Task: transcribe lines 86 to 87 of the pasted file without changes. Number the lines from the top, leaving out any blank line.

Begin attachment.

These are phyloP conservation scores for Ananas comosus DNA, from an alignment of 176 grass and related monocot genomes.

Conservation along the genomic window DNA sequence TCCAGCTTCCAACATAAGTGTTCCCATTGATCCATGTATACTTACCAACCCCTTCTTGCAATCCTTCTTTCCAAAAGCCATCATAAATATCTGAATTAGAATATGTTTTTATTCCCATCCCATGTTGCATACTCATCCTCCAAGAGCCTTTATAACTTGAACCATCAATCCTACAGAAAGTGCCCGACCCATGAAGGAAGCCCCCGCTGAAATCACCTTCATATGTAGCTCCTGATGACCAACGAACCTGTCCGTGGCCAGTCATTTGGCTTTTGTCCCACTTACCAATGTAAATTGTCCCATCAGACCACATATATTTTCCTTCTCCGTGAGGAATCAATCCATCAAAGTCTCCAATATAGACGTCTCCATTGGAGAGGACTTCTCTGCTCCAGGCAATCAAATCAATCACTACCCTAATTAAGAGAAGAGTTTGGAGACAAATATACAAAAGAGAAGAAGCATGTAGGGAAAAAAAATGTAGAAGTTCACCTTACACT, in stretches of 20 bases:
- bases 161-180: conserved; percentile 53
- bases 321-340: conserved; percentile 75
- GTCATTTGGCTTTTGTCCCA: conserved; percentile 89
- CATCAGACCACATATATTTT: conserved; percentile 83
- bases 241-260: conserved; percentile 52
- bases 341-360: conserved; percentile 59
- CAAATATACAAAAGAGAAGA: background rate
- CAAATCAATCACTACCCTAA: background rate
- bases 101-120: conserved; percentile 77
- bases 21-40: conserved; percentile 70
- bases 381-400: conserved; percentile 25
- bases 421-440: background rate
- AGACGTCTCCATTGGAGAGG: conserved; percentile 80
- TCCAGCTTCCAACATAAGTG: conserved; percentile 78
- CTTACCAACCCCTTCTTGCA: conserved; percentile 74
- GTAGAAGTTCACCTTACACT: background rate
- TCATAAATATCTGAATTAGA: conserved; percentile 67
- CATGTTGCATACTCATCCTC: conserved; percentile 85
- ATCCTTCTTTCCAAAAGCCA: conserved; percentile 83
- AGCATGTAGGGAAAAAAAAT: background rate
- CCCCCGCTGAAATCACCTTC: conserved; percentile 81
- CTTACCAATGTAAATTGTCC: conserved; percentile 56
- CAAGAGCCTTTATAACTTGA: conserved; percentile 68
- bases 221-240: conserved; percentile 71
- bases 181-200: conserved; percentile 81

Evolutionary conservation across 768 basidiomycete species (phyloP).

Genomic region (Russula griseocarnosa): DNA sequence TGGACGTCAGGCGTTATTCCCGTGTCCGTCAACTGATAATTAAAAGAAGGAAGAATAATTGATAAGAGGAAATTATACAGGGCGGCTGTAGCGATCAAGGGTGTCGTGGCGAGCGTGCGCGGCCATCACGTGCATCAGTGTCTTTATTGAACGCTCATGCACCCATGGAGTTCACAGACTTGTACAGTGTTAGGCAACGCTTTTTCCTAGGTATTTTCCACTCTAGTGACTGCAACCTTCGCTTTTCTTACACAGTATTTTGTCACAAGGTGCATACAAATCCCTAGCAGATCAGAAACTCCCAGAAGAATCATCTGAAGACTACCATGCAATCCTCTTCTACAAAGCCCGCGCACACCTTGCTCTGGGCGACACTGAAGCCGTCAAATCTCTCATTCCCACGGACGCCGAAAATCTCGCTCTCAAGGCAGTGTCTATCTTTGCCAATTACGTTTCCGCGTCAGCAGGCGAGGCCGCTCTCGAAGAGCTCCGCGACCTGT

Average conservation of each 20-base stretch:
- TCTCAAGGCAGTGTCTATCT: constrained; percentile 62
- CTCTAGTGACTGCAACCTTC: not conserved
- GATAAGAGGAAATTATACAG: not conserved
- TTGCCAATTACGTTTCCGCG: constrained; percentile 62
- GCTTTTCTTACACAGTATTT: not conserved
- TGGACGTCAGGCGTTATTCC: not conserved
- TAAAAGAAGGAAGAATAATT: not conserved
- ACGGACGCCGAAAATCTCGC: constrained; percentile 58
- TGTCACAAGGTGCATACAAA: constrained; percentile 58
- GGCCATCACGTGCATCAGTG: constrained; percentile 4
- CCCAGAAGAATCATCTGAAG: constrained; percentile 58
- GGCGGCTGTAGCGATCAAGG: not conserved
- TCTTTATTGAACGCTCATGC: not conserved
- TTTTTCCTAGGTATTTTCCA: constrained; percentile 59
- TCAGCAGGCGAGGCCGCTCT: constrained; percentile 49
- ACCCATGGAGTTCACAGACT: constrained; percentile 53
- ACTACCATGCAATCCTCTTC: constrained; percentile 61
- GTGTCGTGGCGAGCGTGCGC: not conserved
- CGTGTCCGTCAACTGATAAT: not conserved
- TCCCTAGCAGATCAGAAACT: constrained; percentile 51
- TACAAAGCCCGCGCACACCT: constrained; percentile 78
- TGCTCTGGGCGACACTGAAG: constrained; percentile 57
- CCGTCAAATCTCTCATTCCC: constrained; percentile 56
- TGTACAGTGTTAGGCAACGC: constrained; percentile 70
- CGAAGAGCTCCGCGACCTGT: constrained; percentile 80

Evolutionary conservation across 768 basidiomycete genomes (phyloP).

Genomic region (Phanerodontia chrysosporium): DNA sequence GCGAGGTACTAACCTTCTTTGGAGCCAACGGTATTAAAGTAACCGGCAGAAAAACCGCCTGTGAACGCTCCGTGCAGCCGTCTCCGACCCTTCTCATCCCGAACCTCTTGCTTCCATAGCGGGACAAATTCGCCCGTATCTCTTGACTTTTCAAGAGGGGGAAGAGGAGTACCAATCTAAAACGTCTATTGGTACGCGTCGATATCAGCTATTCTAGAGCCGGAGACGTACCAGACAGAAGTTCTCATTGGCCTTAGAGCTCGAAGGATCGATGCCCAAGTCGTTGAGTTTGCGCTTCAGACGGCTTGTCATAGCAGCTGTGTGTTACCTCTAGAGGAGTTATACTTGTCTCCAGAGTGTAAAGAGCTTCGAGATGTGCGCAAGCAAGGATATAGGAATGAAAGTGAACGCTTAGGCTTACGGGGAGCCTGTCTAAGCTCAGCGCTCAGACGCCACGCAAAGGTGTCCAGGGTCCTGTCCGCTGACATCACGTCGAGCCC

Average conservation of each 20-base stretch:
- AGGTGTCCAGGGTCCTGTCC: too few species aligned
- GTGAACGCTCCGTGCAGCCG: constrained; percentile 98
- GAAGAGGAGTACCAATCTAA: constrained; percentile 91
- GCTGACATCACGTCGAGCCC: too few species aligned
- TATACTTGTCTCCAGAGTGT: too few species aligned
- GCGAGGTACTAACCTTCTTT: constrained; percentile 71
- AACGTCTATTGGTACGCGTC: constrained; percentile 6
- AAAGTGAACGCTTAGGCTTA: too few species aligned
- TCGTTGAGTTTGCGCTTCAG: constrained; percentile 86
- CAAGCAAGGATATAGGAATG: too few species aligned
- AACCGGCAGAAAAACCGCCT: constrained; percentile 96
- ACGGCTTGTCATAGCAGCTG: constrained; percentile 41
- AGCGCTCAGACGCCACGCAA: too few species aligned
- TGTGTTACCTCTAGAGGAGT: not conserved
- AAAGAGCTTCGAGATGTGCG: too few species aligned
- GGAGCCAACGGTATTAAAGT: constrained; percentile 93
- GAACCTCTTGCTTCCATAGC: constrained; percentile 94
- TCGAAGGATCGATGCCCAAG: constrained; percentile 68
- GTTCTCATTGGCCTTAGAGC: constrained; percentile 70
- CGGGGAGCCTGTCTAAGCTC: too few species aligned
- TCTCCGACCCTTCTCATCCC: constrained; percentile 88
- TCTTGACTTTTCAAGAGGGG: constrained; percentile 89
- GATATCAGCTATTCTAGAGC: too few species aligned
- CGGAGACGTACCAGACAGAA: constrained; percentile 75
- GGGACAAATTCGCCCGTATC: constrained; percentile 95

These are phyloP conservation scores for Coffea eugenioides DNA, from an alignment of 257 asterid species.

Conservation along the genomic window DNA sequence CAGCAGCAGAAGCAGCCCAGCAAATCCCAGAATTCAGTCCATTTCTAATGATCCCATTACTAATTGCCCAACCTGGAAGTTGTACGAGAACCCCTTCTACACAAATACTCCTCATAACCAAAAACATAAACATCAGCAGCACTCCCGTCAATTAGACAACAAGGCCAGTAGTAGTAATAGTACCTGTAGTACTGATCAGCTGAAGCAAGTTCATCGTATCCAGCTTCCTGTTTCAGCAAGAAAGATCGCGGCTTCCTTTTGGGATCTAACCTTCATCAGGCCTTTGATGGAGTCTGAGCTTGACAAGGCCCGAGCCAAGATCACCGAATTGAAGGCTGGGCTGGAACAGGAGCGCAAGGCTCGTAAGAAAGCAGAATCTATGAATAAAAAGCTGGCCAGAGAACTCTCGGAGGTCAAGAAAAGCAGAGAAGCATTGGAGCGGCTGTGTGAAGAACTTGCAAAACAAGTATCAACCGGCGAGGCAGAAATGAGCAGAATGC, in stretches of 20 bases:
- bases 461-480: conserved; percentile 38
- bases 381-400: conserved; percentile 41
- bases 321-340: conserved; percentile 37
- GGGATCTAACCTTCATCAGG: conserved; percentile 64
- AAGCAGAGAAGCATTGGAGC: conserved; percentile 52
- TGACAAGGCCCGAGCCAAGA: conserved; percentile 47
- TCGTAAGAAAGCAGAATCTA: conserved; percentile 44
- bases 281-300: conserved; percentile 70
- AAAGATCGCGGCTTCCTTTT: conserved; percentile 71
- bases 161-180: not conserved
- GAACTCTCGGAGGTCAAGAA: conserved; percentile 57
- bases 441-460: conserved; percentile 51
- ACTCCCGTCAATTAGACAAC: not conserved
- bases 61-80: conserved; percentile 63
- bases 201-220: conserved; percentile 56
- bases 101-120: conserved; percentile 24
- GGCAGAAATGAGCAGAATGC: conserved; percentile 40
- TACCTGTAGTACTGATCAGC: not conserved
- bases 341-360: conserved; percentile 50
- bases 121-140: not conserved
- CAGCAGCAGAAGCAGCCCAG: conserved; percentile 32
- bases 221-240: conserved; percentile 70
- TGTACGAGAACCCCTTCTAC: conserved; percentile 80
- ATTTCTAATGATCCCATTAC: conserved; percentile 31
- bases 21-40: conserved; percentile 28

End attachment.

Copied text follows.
- bases 461-480: conserved; percentile 38
- bases 381-400: conserved; percentile 41